The mural predates the effective date of VARA, obviously.  So the plaintiffs—if they are the “Author”—could only assert VARA rights if they had not transferred title to the physical work (not the copyright, which one or more of them undoubtedly still holds).  But none of the plaintiffs claimed to own the mural, either when it was painted or now.  Someone, possibly Kammeyer alone, possibly Kammeyer jointly with the volunteers who helped him, owns the copyright.  That will endure either alone or as joint work, under the term of copyright.  But could any of them claim to have owned title to the physical work in 1976?  On a federally-owned flood management dam?  It seems a stretch.

The opinion misses this threshold question entirely.  Second, VARA is absolutely a “lifelong” veto when it applies.  That is exactly what it is supposed to endow on the artist.

Good writing matters, both in drafting judicial opinions and also in drafting legislation. The Court and attorneys could be given at least a little reprieve from us as the act it self is terribly arcane. Congress did us no favors when drafting this piece of legislation. I have to agree with O’Donnell—when there are so few judicial opinions in the United States which take up the moral rights of artists, to miss so badly on some key provisions is a missed opportunity.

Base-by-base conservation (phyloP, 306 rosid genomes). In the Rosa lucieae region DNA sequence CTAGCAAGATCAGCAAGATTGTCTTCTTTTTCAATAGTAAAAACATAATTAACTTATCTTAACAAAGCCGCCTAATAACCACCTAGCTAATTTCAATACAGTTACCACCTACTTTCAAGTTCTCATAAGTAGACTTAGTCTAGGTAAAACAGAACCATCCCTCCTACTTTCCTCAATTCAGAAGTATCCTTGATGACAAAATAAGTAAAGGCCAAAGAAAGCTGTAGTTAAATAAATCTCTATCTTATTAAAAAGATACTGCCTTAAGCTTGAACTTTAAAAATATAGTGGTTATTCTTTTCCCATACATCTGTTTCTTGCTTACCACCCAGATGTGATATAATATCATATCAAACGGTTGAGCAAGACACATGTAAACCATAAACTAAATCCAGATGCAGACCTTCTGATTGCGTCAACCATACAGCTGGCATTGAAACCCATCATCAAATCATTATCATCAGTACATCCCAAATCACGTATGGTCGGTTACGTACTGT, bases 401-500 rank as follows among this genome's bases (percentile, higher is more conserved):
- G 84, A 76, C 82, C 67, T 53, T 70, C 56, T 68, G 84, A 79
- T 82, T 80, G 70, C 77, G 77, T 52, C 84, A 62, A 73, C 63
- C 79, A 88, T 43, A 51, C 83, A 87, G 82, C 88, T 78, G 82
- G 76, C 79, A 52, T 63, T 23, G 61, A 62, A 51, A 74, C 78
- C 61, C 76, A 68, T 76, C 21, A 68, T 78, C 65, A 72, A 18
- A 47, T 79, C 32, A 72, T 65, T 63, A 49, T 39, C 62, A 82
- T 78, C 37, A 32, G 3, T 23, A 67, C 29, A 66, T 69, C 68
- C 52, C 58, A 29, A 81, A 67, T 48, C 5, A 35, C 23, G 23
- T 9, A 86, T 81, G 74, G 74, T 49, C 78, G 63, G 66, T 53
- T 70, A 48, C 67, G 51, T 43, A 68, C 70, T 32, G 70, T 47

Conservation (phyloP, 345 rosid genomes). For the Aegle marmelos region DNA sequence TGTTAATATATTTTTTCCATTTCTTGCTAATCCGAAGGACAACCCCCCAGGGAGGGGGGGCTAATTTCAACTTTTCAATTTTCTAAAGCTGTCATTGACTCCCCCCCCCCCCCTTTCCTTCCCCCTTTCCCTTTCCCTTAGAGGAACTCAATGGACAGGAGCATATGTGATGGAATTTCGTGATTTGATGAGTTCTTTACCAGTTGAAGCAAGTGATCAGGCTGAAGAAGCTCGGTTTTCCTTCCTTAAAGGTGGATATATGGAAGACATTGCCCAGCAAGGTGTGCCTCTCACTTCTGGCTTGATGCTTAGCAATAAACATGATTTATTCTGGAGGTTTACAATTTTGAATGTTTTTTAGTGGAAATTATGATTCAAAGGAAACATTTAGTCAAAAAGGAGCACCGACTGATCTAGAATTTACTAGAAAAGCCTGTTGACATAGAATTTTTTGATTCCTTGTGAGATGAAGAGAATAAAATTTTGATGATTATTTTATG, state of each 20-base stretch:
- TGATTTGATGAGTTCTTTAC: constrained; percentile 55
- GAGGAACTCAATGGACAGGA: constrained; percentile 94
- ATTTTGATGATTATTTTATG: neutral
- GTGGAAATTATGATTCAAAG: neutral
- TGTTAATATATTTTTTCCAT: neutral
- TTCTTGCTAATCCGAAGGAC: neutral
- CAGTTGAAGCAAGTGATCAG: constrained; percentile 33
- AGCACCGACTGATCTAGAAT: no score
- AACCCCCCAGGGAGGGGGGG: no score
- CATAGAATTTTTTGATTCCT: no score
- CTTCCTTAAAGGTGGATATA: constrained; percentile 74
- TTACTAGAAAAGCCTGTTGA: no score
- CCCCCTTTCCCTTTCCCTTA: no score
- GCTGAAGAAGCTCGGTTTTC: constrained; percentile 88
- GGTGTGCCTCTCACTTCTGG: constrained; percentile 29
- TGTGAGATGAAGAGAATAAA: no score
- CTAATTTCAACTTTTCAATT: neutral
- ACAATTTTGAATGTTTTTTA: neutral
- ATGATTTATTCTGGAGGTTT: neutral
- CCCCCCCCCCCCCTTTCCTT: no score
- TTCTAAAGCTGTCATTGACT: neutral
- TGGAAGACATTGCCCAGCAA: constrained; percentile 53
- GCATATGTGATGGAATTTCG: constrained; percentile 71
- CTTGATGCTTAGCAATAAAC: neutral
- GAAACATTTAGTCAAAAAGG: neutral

The Court ultimately upheld the injunction on the basis of the National Historic Preservation Act as the Army Corps of Engineers failed to comply with that act’s “stop, look, and listen provision” which requires federal agencies to “make a reasonable and good faith effort to identify historic properties”. But not before muddling the slowly diminishing respect for the moral rights of artists under VARA.

  1. Kammeyer v. Oneida Total Integrated Enterprises, No. EDCV15869JGBKKX, 2015 WL 5031959 (C.D. Cal. Aug. 24, 2015).
  2. Nicholas O’Donnell, New VARA Ruling Muddies Analysis on Moral Rights and Significance of “Site Specific” Art Art Law Report (2015),
  3. Carolina A. Miranda, Court order halts destruction of Prado Dam bicentennial mural in Corona (2015), .

Legal Questions over the acquisitions by the Museum of the Bible were inevitable